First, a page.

That's fine! We'll do it!

That blonde's crazy about me.

But there's four of us and only three of them.

I was the one that stopped 'em!

That blonde piece of work is mine.

You three fight for what's left.

Fight's the word. All's fair in love and war.

Huh? What do you mean? What are you gonna do?

You'll find out.





She means the door.


PAUL: Not only modest, but dashing!

ALBERT: A perfect fit.

It might've been made for me.

An officer's coat. We're calling, distinguished company.



Have another little drink, comrade.

Is this your birthday or mine?


You've been buying me drink after drink for two hours.

What I'm trying to figure out is why.

Why? Why?


It's just that the boys told me to amuse you for a little while.

Oh, nice boys.


Yeah, they said you'd understand. (LAUGHING)

I've been betrayed!

Yeah, you certainly have.

Take that for a minute!

I'll give you more!



It's too loud.



PAUL: Darling.

What's your name?


Name. How do you say name?

Georgette? Camille?



Suzanne, I wish I could tell you something.

I wish you could understand.

Darling, I'll never see you again. I know that.

And I wouldn't even know you if I did.

And yet, I'll remember you always.

If you could only know how different this is from the women that we soldiers meet.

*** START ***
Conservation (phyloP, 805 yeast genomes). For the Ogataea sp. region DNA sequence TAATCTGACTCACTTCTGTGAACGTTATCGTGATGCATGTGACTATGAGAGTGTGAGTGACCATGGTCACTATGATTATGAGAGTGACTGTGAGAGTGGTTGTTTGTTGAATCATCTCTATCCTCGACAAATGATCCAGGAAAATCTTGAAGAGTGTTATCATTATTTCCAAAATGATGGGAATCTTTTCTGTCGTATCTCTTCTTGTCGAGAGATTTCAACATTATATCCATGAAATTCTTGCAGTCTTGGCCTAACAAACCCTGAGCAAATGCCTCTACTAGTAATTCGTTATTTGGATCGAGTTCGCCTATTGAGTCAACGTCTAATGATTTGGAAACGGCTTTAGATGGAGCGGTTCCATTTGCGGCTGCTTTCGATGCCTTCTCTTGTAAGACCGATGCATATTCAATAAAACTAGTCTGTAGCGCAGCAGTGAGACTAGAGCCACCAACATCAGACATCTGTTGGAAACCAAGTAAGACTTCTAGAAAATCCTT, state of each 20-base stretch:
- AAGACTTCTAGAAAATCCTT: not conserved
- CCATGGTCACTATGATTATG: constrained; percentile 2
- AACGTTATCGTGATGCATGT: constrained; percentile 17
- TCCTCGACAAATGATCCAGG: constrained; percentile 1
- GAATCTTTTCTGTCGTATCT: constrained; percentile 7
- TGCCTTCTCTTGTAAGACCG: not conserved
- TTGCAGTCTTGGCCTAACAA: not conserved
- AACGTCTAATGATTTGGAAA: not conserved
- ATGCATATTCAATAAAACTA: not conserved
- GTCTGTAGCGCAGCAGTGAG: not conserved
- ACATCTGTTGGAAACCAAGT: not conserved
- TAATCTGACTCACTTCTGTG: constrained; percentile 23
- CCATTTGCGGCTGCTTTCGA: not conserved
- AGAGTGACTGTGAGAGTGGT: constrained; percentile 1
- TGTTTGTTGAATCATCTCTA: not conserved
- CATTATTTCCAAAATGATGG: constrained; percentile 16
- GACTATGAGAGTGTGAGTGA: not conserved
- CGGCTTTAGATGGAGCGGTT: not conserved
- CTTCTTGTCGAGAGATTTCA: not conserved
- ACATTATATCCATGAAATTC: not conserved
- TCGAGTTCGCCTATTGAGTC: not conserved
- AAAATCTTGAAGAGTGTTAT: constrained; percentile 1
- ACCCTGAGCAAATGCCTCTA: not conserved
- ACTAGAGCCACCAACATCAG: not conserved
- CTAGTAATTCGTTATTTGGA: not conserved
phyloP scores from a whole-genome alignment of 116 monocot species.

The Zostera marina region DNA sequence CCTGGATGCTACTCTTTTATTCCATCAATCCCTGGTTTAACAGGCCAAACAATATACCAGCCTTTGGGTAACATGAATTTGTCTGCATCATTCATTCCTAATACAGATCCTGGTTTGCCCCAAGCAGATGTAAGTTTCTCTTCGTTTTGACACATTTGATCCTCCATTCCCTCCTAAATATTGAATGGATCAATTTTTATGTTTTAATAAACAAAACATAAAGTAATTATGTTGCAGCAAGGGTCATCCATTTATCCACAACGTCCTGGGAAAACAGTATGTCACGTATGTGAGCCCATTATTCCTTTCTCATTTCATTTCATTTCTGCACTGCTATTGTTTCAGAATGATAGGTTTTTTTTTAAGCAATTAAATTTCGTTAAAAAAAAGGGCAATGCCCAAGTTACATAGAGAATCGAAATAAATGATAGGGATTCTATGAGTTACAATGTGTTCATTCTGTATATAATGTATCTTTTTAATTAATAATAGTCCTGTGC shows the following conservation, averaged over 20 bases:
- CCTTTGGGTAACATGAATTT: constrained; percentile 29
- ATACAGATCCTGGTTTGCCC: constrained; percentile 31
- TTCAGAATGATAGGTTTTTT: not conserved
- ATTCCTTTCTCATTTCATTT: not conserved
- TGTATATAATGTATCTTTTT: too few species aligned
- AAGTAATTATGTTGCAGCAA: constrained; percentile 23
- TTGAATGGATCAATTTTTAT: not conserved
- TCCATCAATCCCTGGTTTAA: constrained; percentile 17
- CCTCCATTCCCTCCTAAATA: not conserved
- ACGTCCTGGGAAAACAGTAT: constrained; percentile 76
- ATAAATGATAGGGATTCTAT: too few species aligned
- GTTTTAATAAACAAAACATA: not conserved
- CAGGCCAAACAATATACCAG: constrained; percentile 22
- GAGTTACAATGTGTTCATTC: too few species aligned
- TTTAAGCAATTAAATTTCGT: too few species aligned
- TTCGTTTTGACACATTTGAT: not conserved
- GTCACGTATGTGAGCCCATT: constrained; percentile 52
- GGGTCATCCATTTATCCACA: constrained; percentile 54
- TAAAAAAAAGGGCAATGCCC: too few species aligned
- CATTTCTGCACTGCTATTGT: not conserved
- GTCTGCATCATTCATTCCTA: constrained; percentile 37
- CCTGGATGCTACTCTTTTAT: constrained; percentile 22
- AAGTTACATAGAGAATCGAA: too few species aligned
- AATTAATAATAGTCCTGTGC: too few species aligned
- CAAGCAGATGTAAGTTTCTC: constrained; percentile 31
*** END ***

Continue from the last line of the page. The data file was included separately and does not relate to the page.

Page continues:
No, no, no. Not the war.

You. That's what I'm talking about.

It seems as though all war, terror and grossness had fallen away from me, like a miracle.

Like something I never believed.

Call Paul.

We're going, Paul.

Have a look. N ice, new coffins.

For us.

I must say, that's a very cheerful preparation for this offensive.

That's very considerate of them.

But I don't see any long enough for our comrade, Tjaden.

Mind you, I'm not speaking to you, you traitors.

But no coffin's gonna get me.

I should say not, heartbreaker.

You'll be thankful if they slip a waterproof sheet around that Aunt Sally of a carcass of yours.





(GROANING) My side!

My side.

Catholic hospital, Albert.


They say you always get good food and good treatment.

We're lucky.

After that rainy dressing station and 24 hours on the train, we deserve to have some luck.


I'm Hammacher.

Yes, that's my name.

I got a crack in the head and they gave me a certificate stating that Joseph Hammacher is periodically not responsible for his actions.

And ever since then, Hammacher has been having a grand time.

I hope you boys are not too badly wounded.

The others die off so quickly we don't have time to get acquainted.

You'll get to know us very well.

Thank you. You, too.

I'm sorry, my dear. It's time to go now.

Yes, Sister.


If they take his clothes away, you've seen the last of him.

See? They're taking him to the dying room.

Dying room?